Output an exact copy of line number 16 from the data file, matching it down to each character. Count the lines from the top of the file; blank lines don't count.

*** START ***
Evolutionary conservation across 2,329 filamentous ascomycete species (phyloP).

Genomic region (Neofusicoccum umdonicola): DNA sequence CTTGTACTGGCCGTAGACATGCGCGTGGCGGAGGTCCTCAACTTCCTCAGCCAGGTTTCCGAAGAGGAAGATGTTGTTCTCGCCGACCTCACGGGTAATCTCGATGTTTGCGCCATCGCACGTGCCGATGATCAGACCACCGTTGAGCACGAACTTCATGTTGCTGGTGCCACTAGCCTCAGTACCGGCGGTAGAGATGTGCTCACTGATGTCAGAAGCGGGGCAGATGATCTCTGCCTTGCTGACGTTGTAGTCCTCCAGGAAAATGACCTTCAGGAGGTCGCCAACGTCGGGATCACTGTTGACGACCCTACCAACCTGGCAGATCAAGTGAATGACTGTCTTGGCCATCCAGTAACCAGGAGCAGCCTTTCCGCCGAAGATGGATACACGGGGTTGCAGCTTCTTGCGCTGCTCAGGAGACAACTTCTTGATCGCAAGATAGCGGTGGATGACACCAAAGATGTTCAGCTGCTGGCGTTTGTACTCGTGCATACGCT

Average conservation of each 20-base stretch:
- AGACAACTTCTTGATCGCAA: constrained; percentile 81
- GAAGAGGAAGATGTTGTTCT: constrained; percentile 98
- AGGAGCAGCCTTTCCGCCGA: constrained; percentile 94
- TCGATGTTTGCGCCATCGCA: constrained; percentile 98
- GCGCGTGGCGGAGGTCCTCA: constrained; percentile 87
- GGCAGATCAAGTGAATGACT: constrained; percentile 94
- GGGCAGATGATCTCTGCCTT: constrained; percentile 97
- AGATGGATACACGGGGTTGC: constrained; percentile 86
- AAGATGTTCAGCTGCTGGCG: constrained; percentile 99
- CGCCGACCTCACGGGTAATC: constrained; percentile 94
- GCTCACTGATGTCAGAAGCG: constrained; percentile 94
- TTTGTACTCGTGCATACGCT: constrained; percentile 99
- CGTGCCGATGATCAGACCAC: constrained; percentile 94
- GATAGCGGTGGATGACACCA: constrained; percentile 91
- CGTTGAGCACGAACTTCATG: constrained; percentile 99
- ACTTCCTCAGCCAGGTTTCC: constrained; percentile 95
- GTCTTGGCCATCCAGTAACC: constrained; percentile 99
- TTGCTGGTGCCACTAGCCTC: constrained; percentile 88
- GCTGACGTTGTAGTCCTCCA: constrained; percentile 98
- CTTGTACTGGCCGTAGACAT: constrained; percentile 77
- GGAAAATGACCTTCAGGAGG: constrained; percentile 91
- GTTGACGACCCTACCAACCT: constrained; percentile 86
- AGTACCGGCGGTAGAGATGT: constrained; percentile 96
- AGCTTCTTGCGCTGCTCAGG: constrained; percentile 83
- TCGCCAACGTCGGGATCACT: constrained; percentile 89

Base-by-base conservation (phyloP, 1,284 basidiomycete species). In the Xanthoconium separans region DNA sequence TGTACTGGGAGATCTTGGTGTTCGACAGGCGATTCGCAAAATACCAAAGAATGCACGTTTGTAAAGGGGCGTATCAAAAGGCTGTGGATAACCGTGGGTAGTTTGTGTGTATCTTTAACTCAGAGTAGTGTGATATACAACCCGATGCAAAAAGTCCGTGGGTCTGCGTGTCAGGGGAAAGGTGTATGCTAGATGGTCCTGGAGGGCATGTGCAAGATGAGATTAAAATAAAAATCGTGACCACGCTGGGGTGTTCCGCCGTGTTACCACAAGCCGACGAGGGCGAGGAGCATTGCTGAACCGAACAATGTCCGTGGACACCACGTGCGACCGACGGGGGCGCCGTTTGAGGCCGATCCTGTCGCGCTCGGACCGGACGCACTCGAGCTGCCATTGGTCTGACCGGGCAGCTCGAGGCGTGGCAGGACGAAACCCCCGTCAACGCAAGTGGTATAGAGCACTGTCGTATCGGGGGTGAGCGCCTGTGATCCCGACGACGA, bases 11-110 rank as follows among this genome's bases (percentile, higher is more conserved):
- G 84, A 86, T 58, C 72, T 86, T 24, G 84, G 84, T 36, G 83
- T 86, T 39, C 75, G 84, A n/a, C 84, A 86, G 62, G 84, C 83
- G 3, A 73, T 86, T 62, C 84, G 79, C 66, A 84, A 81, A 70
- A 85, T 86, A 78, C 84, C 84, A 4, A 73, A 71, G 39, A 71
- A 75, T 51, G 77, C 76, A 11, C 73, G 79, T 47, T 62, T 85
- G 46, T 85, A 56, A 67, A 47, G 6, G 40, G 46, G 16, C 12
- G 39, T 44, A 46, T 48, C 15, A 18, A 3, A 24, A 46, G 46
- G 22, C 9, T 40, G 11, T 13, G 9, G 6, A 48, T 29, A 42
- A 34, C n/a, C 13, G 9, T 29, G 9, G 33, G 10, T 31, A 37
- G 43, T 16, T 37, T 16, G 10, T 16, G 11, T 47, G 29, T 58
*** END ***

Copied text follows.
- CGTGCCGATGATCAGACCAC: constrained; percentile 94